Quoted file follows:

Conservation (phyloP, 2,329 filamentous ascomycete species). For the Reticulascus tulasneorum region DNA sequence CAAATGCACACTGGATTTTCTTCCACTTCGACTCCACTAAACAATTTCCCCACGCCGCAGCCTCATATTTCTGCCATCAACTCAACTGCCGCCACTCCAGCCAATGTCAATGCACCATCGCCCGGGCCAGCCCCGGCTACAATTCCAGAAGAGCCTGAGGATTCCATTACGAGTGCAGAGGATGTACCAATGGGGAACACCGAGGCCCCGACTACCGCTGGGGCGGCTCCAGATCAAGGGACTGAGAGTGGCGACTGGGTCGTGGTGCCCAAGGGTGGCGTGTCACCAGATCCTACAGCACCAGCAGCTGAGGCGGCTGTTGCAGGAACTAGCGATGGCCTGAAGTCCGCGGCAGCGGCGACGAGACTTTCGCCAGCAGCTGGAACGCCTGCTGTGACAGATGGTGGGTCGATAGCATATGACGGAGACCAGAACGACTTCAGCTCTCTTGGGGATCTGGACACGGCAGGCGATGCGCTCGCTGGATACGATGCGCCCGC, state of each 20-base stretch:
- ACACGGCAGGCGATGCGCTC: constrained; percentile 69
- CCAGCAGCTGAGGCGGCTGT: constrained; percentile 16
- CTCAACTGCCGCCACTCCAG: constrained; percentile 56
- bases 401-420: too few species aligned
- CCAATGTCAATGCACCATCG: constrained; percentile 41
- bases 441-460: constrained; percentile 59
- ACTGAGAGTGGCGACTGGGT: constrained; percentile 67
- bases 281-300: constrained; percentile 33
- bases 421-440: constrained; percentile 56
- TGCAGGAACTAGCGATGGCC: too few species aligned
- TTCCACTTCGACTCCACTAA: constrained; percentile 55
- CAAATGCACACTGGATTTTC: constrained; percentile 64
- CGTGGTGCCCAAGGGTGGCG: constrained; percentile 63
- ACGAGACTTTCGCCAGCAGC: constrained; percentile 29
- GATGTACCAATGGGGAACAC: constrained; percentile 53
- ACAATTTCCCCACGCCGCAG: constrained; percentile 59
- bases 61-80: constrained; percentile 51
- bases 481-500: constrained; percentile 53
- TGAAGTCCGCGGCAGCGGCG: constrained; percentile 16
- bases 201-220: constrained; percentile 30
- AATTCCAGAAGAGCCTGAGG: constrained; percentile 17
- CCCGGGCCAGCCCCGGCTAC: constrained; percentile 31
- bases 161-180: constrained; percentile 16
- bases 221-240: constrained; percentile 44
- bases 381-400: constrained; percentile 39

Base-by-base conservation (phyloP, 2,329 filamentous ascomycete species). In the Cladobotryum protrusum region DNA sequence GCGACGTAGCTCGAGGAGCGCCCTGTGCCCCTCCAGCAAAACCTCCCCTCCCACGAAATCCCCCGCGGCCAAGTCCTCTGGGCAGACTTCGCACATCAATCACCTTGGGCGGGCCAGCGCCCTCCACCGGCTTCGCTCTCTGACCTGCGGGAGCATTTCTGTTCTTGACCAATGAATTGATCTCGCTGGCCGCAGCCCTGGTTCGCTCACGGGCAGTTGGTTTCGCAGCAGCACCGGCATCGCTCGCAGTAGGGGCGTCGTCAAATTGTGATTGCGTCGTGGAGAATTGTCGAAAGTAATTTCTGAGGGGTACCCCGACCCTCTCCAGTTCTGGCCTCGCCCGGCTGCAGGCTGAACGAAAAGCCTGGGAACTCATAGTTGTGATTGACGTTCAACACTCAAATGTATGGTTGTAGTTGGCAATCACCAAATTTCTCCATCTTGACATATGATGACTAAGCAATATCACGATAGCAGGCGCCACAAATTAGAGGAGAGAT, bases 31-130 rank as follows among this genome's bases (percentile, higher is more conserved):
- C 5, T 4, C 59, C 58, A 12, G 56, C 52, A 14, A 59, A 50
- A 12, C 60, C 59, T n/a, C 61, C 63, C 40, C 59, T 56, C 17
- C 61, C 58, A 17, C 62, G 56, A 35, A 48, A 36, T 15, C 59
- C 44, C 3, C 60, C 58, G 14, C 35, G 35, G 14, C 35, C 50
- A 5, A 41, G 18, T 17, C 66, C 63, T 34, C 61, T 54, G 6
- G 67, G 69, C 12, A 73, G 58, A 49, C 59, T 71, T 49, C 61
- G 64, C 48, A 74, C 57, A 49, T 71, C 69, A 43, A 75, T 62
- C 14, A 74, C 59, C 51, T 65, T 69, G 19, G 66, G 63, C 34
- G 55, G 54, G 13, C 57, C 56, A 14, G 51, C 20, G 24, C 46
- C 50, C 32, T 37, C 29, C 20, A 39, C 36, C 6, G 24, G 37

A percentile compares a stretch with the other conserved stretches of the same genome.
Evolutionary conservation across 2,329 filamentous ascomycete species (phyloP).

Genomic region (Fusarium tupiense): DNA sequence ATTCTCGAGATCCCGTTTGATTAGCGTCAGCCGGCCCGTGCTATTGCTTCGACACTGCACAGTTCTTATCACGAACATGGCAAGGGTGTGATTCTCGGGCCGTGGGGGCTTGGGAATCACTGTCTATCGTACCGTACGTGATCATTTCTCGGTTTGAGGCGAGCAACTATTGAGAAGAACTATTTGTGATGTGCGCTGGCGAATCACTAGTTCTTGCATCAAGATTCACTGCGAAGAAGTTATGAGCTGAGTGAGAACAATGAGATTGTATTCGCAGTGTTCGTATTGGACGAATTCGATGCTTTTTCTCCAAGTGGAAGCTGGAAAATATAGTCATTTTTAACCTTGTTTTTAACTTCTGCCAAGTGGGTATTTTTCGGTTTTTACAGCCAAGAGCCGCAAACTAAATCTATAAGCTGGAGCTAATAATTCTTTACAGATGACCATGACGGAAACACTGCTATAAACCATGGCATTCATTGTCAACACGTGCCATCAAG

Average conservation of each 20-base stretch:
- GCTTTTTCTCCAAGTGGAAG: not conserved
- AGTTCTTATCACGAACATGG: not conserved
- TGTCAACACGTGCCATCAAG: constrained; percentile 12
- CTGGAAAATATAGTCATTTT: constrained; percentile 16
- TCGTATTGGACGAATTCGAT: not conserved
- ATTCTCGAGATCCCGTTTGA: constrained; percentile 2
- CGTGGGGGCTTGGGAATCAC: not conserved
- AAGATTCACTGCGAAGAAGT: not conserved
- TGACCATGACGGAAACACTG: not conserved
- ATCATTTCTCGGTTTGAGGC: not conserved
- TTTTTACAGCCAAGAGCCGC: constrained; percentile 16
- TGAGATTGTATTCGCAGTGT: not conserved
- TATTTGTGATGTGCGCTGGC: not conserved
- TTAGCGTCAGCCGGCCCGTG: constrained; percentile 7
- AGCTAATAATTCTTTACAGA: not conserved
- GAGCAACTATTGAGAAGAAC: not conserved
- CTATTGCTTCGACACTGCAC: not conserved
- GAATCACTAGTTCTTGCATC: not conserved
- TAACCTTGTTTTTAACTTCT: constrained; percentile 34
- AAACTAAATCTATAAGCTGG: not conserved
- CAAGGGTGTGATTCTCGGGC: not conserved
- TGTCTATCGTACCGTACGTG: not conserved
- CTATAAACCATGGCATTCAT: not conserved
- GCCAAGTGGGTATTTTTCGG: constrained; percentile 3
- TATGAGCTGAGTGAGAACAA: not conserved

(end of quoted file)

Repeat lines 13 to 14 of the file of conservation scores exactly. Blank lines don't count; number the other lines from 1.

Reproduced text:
- CAAATGCACACTGGATTTTC: constrained; percentile 64
- CGTGGTGCCCAAGGGTGGCG: constrained; percentile 63